(4) David Bowie - Ashes to Ashes

This single was complimented by one of the best video promos ever made and another one I remember sitting glued to whilst watching Top of the Pops (probably the same episode which featured 'Baggy Trousers'). This single also saw a considerable upturn in fortunes for Bowie (whose 70s singles career was a ratio of big hit to minor hit of about 1:5) after his last single "Alabama Song" had only reached number 23. This one spent two weeks at the top and somehow inspired the video producer to plonk David in a clown outfit walking in front of a JCB.

(3) Martha and the Muffins - Echo Beach

This is a song which plays in my head a lot when I'm at work. I think most of us feel the same sentiments as the narrator; knowing that even though you're at work right now, one day, you'll be somewhere you can enjoy yourself, switch off from the stresses of life and relax.  Echo Beach is that place and it can be anywhere - the pub on Friday night, The Bahamas, sitting in front of a good movie with a take away - Echo Beach always feels 'far away in time'.  It quickly reached number ten, but only stayed on the top 40 for seven weeks. Toyah covered it in 1987, but failed to make the top 40.

(2) Peter Gabriel - Games without Frontiers

It took a while, but finally reached number four. In turn this helped his third album (titled 'Peter Gabriel', just as the previous two were) to reach number one. He kept singing 'It's a knockout' which was a TV program in which people tried to run obstacle courses dressed as dinosaurs and the like. I think it must have been of continental origin because it was often referred to as 'Jeux sans frontier' (Games without Frontiers) as there were teams taking place from various European countries and Peter Gabriel reappropriates this to give his commentary on war.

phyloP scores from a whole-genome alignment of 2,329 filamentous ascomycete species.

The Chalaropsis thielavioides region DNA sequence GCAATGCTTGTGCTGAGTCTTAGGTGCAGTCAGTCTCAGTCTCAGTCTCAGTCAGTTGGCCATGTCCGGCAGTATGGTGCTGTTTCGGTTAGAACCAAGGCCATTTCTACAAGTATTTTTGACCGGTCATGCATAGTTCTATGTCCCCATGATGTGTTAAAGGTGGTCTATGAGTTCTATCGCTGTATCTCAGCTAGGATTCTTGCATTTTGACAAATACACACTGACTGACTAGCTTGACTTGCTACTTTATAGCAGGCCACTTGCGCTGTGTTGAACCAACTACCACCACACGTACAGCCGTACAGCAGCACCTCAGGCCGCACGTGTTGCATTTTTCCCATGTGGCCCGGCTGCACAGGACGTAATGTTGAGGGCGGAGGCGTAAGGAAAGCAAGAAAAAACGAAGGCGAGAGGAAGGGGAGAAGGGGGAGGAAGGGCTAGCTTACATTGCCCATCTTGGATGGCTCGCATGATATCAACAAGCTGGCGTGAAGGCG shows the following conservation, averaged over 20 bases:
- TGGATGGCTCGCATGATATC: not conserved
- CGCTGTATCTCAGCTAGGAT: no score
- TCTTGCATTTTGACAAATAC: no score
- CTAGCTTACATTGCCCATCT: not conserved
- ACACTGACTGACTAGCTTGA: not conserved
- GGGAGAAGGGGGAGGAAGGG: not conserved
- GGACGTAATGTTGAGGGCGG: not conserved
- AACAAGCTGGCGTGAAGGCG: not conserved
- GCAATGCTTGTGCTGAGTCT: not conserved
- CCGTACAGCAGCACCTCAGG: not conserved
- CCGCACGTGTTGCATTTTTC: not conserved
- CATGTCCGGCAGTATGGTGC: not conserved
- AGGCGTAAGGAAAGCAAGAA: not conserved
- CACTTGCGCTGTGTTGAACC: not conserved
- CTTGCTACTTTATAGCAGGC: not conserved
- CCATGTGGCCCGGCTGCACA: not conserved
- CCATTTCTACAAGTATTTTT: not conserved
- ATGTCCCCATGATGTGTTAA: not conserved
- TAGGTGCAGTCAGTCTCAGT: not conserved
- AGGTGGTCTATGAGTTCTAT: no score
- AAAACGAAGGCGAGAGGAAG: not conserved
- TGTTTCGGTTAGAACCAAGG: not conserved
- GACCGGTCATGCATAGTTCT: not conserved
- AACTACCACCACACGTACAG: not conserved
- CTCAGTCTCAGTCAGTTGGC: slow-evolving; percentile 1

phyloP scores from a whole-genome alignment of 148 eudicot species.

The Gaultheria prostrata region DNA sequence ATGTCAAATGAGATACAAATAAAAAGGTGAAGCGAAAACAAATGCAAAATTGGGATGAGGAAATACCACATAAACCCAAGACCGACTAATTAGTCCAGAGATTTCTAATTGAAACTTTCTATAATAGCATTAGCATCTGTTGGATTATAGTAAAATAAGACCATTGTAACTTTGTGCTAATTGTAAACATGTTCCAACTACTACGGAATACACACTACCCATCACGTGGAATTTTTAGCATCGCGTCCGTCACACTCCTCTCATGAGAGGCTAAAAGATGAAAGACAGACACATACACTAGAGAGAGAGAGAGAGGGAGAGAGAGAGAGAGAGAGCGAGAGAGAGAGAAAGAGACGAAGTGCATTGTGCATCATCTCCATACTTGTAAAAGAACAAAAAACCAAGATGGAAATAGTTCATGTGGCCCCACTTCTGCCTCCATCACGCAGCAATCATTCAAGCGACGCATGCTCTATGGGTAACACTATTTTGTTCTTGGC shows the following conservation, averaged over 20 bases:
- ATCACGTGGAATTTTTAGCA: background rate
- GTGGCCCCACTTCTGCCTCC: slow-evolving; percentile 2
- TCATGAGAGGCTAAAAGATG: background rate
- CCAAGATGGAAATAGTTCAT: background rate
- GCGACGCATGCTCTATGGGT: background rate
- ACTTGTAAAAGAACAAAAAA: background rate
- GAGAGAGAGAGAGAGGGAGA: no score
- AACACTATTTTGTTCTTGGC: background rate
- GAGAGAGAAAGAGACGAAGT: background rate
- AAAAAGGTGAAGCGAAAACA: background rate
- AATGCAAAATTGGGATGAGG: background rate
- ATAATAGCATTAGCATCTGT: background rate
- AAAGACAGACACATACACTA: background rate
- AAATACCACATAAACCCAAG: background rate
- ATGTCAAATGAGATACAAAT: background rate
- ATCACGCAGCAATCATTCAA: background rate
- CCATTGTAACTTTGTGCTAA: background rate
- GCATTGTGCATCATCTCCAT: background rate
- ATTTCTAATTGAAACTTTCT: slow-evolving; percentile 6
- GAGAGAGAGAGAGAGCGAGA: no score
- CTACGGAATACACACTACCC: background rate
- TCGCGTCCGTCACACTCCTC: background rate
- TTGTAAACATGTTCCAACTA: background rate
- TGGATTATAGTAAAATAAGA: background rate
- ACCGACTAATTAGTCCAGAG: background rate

The song features frequent collaborator with Gabriel, Kate Bush who provides backing vocals. Also, Atlantic, who had distributed Gabriel's first two albums, hated the third and said he was committing commercial suicide. Then this single started getting traction and Atlantic tried buying the album back but Gabriel told them where to go and allowed Mercury to distribute it.

(1) Genesis - Turn it on Again

It takes someone of real musical skill and rhythmic awareness to write this never mind try and play it. I wonder if the recording of it was as effortless as they make it sound on the record? When Peter Gabriel re-joined Genesis for a tour in 1982, he was going to play drums on 'Turn it on again'. However, after stating 'Yeah, I can play that', according to Tony Banks, Gabriel kept getting lost and hadn't a clue what was going on.  It even baffles the best.

It peaked at number eight, and from here on Genesis were commercially massive right into the early nineties.

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Spotify playlist : Top 40 Singles of 1979

YouTube playlist : Top 40 Singles of 1979

If you can name everyone in the above photograph, you'll know everything in my top 40 best singles of 1979.  When I do these lists, I give each song a mark out of 100 and sort them high to low to get my list. As it's completely arbitrary anyway, it seems the best way of doing it. 1979 scored the highest collective score of all the years I've rated so far (1973-1979).  '79 was a very metallic year for me. All the music sounded like it was made on metal instruments - The Police, Gary Numan, Michael Jackson and Dire Straits - all sounded very bleak, tinny and futuristic to me. Back then, each year had it's own sound, usually something brand new with a bit of retro thrown in. '79 had the most innovation of everything I've heard from the 70s. Lots of experimental music and lots of safe dance music too with repetition to really embed that groove in your brain and make you go out and buy the single.